Dealing with extreme heat in DWP workplaces
Although there is no legal maximum for temperature, under health, safety and welfare legislation managers are responsible for ensuring that staff work in a comfortable working environment.
The DWP office environment guide states that the ideal working temperature for DWP sites is between 21 and 23 degrees. However, many parts of the UK have had temperatures in the 30s recently, so there is likely to be an issue in our offices.
Covid Safety measures
Unfortunately, many of the air conditioning systems in our offices cannot be used due to covid safety. We can only use air conditioning that extracts and exchanges the air not the type that recirculates the air as this could potentially spread covid especially if there are asymptomatic people in our offices. This also prevents the use of fans unless someone is in a room on their own. If you have windows that can be opened and create a through draft, then use them.
There are things the office manager can do to make it more comfortable for people to work in the office
- Open as many doors and windows as possible, but never wedge open fire doors. It is important to have windows on both sides of the building open. This will encourage cross-flow ventilation. In windy conditions it is better to have all the windows open a little rather than a few open a lot
- Ensure blinds are closed properly on the sunny side of the building to reduce solar gain. In summer the windows on the eastern side will have been exposed to the sun for some hours before staff arrive for work so unless there are reasons not to, e.g. specific security concerns, close these blinds before leaving for the day.
- Allow staff frequent breaks to have drinks of cold water to combat the effects of dehydration
- If practical, move staff into rooms less affected by solar gain
- Allow regular breaks in the open air
- Extend lunch breaks allowing full flexi credit for any extension
- Staff public caller areas on a rota basis to allow the benefit of regular breaks in the open air
- Consider sending home any officer particularly at risk, e.g. those who are not in the best of health, allowing full flexi credit for absences
- If practical, increase home visiting and allow staff to write cases up at home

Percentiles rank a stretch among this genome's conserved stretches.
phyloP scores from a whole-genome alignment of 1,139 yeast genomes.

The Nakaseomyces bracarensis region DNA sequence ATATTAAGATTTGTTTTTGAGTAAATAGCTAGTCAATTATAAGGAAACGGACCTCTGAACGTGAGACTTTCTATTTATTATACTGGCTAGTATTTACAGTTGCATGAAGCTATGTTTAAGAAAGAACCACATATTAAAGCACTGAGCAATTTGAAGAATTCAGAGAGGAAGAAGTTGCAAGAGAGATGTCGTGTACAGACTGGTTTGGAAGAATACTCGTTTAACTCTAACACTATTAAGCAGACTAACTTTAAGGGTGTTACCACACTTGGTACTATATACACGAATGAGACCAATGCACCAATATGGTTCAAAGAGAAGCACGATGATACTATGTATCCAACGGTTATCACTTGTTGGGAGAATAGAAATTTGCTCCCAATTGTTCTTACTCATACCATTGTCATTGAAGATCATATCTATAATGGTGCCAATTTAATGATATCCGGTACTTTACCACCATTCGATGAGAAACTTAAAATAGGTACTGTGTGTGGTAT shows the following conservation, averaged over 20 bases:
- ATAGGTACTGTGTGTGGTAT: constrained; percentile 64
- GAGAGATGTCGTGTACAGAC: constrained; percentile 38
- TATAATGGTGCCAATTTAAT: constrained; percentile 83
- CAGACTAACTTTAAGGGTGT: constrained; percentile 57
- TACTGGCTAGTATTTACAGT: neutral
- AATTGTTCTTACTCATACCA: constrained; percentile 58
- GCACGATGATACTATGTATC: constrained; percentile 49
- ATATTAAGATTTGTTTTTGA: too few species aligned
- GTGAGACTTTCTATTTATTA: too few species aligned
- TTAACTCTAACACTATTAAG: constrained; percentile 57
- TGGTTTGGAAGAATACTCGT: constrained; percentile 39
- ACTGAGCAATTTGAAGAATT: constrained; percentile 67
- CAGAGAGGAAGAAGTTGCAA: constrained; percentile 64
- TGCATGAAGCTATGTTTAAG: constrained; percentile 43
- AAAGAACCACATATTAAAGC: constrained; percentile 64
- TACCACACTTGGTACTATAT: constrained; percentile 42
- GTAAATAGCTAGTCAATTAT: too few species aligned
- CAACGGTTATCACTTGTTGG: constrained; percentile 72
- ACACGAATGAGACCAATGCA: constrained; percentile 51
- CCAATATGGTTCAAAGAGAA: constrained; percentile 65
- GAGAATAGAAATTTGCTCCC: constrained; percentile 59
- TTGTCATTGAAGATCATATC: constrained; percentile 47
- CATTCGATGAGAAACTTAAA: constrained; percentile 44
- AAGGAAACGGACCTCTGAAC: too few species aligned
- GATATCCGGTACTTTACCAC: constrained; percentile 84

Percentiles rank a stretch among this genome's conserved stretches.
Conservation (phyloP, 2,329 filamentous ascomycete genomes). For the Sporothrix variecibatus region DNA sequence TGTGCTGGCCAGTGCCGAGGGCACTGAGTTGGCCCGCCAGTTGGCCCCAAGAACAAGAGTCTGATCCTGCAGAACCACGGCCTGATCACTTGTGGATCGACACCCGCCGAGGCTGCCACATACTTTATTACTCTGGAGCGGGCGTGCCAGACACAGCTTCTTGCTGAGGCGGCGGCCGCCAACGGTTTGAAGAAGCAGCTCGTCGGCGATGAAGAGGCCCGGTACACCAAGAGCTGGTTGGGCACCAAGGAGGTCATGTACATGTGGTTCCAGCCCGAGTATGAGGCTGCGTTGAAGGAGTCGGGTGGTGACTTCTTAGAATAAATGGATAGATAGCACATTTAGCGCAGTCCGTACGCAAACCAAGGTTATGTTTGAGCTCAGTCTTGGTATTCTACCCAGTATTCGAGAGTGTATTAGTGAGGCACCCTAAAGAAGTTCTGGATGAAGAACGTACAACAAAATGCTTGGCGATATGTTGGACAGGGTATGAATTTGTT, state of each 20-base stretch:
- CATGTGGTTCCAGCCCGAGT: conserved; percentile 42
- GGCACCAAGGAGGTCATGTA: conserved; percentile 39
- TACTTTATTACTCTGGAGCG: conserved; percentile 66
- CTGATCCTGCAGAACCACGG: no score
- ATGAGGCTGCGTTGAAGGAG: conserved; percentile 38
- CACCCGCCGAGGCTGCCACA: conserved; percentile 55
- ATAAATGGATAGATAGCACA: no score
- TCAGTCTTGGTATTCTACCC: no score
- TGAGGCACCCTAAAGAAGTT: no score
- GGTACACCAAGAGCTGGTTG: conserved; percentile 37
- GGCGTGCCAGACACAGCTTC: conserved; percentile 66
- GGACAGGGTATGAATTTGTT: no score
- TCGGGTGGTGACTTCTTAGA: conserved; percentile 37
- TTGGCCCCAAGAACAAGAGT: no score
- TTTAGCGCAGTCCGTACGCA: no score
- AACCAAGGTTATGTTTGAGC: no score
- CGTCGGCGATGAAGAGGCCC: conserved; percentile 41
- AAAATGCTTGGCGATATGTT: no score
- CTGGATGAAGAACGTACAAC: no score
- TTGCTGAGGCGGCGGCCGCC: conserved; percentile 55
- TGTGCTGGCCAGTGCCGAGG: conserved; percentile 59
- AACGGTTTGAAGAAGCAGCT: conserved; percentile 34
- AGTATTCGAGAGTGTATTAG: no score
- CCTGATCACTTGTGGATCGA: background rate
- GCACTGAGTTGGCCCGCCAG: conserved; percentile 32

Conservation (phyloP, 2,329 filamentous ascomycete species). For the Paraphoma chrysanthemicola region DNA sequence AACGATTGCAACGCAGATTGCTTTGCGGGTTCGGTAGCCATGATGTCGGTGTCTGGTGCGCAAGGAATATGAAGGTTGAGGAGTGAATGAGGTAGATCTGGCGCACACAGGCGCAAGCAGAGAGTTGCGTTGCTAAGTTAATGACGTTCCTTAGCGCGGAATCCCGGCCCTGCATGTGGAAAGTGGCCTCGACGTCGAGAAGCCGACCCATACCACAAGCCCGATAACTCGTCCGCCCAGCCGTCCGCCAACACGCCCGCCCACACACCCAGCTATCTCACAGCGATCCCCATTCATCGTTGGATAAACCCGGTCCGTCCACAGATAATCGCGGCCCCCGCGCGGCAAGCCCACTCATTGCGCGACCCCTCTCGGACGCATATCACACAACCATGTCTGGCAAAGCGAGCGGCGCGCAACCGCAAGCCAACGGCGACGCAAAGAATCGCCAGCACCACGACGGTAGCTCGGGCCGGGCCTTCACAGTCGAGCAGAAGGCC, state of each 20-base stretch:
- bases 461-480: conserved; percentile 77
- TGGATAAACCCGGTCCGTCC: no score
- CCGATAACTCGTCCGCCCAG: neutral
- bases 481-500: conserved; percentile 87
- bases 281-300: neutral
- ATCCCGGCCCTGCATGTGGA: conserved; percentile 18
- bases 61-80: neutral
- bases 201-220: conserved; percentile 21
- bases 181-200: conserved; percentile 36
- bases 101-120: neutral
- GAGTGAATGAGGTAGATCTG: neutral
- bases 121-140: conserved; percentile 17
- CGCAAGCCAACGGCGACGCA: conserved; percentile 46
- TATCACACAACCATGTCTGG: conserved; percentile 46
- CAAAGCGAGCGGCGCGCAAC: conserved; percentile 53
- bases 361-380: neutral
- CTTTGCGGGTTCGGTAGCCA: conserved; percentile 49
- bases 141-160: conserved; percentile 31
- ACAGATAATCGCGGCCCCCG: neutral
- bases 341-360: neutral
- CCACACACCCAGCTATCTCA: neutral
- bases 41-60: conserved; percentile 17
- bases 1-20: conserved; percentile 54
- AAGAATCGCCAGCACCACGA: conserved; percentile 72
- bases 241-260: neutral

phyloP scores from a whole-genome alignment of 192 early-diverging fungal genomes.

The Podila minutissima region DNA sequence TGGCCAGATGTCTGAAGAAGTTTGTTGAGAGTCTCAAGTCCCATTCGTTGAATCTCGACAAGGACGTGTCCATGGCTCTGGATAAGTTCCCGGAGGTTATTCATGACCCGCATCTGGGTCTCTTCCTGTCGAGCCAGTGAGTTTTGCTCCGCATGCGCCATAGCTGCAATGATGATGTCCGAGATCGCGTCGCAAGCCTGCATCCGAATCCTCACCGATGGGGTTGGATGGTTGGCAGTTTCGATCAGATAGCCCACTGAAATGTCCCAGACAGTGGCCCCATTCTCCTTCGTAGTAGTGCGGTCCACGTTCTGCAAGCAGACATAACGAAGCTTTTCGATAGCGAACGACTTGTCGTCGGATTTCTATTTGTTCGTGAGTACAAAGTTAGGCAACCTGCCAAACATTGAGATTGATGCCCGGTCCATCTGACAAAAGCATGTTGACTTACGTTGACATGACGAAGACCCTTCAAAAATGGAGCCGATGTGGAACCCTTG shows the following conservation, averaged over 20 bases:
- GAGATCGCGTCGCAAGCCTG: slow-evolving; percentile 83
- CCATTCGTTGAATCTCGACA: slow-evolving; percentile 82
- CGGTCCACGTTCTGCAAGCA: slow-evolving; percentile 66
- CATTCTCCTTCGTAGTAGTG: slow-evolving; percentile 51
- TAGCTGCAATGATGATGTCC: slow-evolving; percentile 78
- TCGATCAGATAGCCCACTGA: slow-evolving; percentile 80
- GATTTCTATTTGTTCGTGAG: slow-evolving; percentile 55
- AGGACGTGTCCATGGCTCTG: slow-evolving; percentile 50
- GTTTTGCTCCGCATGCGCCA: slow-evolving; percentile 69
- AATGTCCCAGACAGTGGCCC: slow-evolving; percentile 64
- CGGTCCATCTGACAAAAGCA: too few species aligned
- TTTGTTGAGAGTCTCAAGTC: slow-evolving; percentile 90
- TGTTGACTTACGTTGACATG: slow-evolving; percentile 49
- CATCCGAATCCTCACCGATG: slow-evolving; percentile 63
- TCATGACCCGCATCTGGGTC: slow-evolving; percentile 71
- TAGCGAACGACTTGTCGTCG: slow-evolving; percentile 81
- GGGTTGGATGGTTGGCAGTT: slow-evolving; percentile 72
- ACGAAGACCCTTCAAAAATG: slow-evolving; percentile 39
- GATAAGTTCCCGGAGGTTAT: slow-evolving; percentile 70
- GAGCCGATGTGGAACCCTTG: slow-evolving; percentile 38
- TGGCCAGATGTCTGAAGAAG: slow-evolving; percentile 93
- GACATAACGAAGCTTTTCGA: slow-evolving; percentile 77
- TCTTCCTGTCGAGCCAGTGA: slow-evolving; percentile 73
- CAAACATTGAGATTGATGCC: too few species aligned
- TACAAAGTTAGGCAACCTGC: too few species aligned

- Consider relaxation of dress code standards
- Consider home working
- Staff who work standard hours should not be expected to make up lost time when extended breaks or early departures are allowed.
Raise an incident
In dealing with overheating problems it is essential that site managers keep all occupants and the trade union appointed safety rep fully informed.
When office temperatures rise above a threshold of thermal comfort and the problem affects more than one individual, is widespread or affects the whole building, site managers should contact the helpdesk (0870 606 0065) and raise an incident or contact the appointed service provider on non DWP estate sites.
Complete an accident corm
If you are too hot and it is uncomfortable to work complete an accident form at SOARS (sheassure.net). Please copy your local health and safety rep in so that they can identify the extent of the problem and negotiate with local managers the measures that can be put in place to help alleviate the problems.
In these high temperatures it is important that control measures are put in place to mitigate the situation. Heat stress can cause severe problems to the individual so should not be ignored.
Heat stress can affect individuals in different ways, and some people are more susceptible to it than others.
Typical symptoms are:
• an inability to concentrate
• muscle cramps
• heat rash
• severe thirst - a late symptom of heat stress
• heat exhaustion - fatigue, giddiness, nausea, headache, moist skin
• heat stroke - hot dry skin, confusion, convulsions and eventual loss of consciousness. This is the most severe disorder and can result in death if not detected at an early stage.